Xenophon


Xen·o·phon

biographical name \ˈze-nə-fən\

Definition of XENOPHON

ca 431–ca 352 b.c. Greek hist.

Xenophon

biographical name    (Concise Encyclopedia)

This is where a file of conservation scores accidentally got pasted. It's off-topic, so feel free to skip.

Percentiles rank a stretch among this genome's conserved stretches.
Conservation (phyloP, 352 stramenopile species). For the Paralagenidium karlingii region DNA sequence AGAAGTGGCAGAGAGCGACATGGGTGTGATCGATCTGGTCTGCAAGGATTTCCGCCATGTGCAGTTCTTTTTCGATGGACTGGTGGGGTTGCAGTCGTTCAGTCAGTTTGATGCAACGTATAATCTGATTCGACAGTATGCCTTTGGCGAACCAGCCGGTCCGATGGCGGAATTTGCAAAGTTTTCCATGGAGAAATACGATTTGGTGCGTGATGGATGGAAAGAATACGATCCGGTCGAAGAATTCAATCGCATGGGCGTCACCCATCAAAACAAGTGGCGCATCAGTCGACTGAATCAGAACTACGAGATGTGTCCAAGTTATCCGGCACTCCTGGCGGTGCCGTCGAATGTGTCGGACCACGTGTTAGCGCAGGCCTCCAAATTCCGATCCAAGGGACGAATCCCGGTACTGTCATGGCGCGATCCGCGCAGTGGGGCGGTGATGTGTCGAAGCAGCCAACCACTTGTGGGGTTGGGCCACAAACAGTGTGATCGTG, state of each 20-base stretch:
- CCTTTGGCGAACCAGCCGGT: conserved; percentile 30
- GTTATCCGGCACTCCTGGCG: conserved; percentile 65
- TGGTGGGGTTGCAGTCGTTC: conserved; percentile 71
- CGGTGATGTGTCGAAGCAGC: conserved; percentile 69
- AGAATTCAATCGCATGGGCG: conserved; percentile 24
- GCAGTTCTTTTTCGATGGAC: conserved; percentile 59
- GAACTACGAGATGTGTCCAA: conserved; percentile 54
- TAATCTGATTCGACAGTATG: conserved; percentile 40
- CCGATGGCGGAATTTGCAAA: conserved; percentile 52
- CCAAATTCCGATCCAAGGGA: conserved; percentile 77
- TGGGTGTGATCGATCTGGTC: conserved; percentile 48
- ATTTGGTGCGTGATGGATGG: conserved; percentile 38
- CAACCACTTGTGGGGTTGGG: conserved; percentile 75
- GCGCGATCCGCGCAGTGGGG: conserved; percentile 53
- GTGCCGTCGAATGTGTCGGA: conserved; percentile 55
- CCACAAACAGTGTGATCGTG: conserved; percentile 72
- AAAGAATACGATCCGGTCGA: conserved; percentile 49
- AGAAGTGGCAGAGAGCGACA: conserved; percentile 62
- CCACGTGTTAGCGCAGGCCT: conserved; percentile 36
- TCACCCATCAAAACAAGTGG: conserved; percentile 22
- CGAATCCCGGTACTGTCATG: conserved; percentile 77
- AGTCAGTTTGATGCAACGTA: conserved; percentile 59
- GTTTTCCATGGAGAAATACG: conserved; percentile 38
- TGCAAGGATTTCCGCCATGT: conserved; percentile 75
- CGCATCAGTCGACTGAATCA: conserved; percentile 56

(born 431, Attica, Greece—died shortly before 350 BC, Attica) Greek historian. Born of a well-to-do Athenian family, Xenophon was critical of extreme democracy and for a time was exiled as a traitor. He served with the Greek mercenaries of the Persian prince Cyrus, an experience on which he based his best-known work, the Anabasis. Its prose was highly regarded in antiquity and exerted a strong influence on Latin literature. His other works include On Horsemanship; On Hunting; Cyropaedia, a historical novel about Cyrus II; Oeconomicus, a treatise on estate management; and his completion of a work by the historian Thucydides.

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